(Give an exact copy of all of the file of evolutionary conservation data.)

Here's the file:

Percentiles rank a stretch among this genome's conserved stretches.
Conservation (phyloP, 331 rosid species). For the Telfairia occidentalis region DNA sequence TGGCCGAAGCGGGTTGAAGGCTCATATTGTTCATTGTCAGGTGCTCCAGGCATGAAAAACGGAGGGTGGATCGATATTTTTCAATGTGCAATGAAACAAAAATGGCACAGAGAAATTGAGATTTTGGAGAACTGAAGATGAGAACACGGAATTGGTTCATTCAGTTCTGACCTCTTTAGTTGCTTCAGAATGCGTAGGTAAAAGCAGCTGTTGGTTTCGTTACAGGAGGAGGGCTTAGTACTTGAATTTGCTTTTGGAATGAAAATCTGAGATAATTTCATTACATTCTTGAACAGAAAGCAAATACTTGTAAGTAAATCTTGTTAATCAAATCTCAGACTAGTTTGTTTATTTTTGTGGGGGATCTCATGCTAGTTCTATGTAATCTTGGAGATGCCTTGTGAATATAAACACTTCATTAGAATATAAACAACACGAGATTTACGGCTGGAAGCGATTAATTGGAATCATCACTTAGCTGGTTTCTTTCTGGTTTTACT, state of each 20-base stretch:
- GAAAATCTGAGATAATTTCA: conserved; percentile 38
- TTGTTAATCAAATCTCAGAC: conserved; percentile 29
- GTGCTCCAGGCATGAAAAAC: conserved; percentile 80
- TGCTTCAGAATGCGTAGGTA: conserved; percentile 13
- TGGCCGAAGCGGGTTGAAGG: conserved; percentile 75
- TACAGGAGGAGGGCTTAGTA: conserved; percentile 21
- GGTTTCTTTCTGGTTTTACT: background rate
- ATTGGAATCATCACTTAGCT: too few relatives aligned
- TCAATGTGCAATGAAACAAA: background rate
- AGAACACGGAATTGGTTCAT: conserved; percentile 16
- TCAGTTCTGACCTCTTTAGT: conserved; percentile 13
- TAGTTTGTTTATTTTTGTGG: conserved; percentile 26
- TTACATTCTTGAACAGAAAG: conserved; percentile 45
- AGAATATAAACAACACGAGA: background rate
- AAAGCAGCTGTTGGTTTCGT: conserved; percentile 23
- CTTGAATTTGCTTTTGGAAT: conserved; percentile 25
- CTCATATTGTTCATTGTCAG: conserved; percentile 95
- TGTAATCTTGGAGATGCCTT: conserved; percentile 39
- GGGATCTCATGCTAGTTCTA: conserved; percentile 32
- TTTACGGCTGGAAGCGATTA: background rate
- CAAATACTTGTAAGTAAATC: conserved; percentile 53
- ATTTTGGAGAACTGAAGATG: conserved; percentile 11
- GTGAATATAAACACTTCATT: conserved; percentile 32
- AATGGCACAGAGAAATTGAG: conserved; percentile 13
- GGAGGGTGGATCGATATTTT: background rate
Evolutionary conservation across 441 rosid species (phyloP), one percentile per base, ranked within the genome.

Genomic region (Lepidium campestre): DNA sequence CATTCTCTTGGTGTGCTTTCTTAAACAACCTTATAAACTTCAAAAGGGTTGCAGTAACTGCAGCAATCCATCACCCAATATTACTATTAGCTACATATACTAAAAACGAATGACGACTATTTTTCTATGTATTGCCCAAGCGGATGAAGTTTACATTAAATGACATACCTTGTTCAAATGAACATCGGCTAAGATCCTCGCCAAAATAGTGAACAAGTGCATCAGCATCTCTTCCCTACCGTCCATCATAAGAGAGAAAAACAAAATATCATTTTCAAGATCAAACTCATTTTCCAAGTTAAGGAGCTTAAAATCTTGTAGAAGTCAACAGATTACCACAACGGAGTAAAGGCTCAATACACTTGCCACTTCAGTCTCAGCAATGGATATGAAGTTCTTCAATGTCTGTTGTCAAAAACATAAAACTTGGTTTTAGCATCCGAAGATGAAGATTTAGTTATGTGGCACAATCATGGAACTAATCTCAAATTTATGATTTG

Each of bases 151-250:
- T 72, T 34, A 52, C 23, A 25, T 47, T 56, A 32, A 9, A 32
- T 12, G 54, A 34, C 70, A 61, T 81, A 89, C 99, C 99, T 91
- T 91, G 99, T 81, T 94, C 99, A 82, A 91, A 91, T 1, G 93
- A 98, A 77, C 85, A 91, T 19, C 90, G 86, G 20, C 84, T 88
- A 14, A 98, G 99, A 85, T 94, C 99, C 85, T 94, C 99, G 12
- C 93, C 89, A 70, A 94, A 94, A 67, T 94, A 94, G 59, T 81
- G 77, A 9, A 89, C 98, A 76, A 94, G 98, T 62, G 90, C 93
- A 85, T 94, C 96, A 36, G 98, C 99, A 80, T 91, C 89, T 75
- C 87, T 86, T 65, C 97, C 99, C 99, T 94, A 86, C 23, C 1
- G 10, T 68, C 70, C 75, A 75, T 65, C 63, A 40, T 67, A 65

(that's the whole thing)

Percentiles rank a stretch among this genome's conserved stretches.
Conservation (phyloP, 331 rosid species). For the Telfairia occidentalis region DNA sequence TGGCCGAAGCGGGTTGAAGGCTCATATTGTTCATTGTCAGGTGCTCCAGGCATGAAAAACGGAGGGTGGATCGATATTTTTCAATGTGCAATGAAACAAAAATGGCACAGAGAAATTGAGATTTTGGAGAACTGAAGATGAGAACACGGAATTGGTTCATTCAGTTCTGACCTCTTTAGTTGCTTCAGAATGCGTAGGTAAAAGCAGCTGTTGGTTTCGTTACAGGAGGAGGGCTTAGTACTTGAATTTGCTTTTGGAATGAAAATCTGAGATAATTTCATTACATTCTTGAACAGAAAGCAAATACTTGTAAGTAAATCTTGTTAATCAAATCTCAGACTAGTTTGTTTATTTTTGTGGGGGATCTCATGCTAGTTCTATGTAATCTTGGAGATGCCTTGTGAATATAAACACTTCATTAGAATATAAACAACACGAGATTTACGGCTGGAAGCGATTAATTGGAATCATCACTTAGCTGGTTTCTTTCTGGTTTTACT, state of each 20-base stretch:
- GAAAATCTGAGATAATTTCA: conserved; percentile 38
- TTGTTAATCAAATCTCAGAC: conserved; percentile 29
- GTGCTCCAGGCATGAAAAAC: conserved; percentile 80
- TGCTTCAGAATGCGTAGGTA: conserved; percentile 13
- TGGCCGAAGCGGGTTGAAGG: conserved; percentile 75
- TACAGGAGGAGGGCTTAGTA: conserved; percentile 21
- GGTTTCTTTCTGGTTTTACT: background rate
- ATTGGAATCATCACTTAGCT: too few relatives aligned
- TCAATGTGCAATGAAACAAA: background rate
- AGAACACGGAATTGGTTCAT: conserved; percentile 16
- TCAGTTCTGACCTCTTTAGT: conserved; percentile 13
- TAGTTTGTTTATTTTTGTGG: conserved; percentile 26
- TTACATTCTTGAACAGAAAG: conserved; percentile 45
- AGAATATAAACAACACGAGA: background rate
- AAAGCAGCTGTTGGTTTCGT: conserved; percentile 23
- CTTGAATTTGCTTTTGGAAT: conserved; percentile 25
- CTCATATTGTTCATTGTCAG: conserved; percentile 95
- TGTAATCTTGGAGATGCCTT: conserved; percentile 39
- GGGATCTCATGCTAGTTCTA: conserved; percentile 32
- TTTACGGCTGGAAGCGATTA: background rate
- CAAATACTTGTAAGTAAATC: conserved; percentile 53
- ATTTTGGAGAACTGAAGATG: conserved; percentile 11
- GTGAATATAAACACTTCATT: conserved; percentile 32
- AATGGCACAGAGAAATTGAG: conserved; percentile 13
- GGAGGGTGGATCGATATTTT: background rate
Evolutionary conservation across 441 rosid species (phyloP), one percentile per base, ranked within the genome.

Genomic region (Lepidium campestre): DNA sequence CATTCTCTTGGTGTGCTTTCTTAAACAACCTTATAAACTTCAAAAGGGTTGCAGTAACTGCAGCAATCCATCACCCAATATTACTATTAGCTACATATACTAAAAACGAATGACGACTATTTTTCTATGTATTGCCCAAGCGGATGAAGTTTACATTAAATGACATACCTTGTTCAAATGAACATCGGCTAAGATCCTCGCCAAAATAGTGAACAAGTGCATCAGCATCTCTTCCCTACCGTCCATCATAAGAGAGAAAAACAAAATATCATTTTCAAGATCAAACTCATTTTCCAAGTTAAGGAGCTTAAAATCTTGTAGAAGTCAACAGATTACCACAACGGAGTAAAGGCTCAATACACTTGCCACTTCAGTCTCAGCAATGGATATGAAGTTCTTCAATGTCTGTTGTCAAAAACATAAAACTTGGTTTTAGCATCCGAAGATGAAGATTTAGTTATGTGGCACAATCATGGAACTAATCTCAAATTTATGATTTG

Each of bases 151-250:
- T 72, T 34, A 52, C 23, A 25, T 47, T 56, A 32, A 9, A 32
- T 12, G 54, A 34, C 70, A 61, T 81, A 89, C 99, C 99, T 91
- T 91, G 99, T 81, T 94, C 99, A 82, A 91, A 91, T 1, G 93
- A 98, A 77, C 85, A 91, T 19, C 90, G 86, G 20, C 84, T 88
- A 14, A 98, G 99, A 85, T 94, C 99, C 85, T 94, C 99, G 12
- C 93, C 89, A 70, A 94, A 94, A 67, T 94, A 94, G 59, T 81
- G 77, A 9, A 89, C 98, A 76, A 94, G 98, T 62, G 90, C 93
- A 85, T 94, C 96, A 36, G 98, C 99, A 80, T 91, C 89, T 75
- C 87, T 86, T 65, C 97, C 99, C 99, T 94, A 86, C 23, C 1
- G 10, T 68, C 70, C 75, A 75, T 65, C 63, A 40, T 67, A 65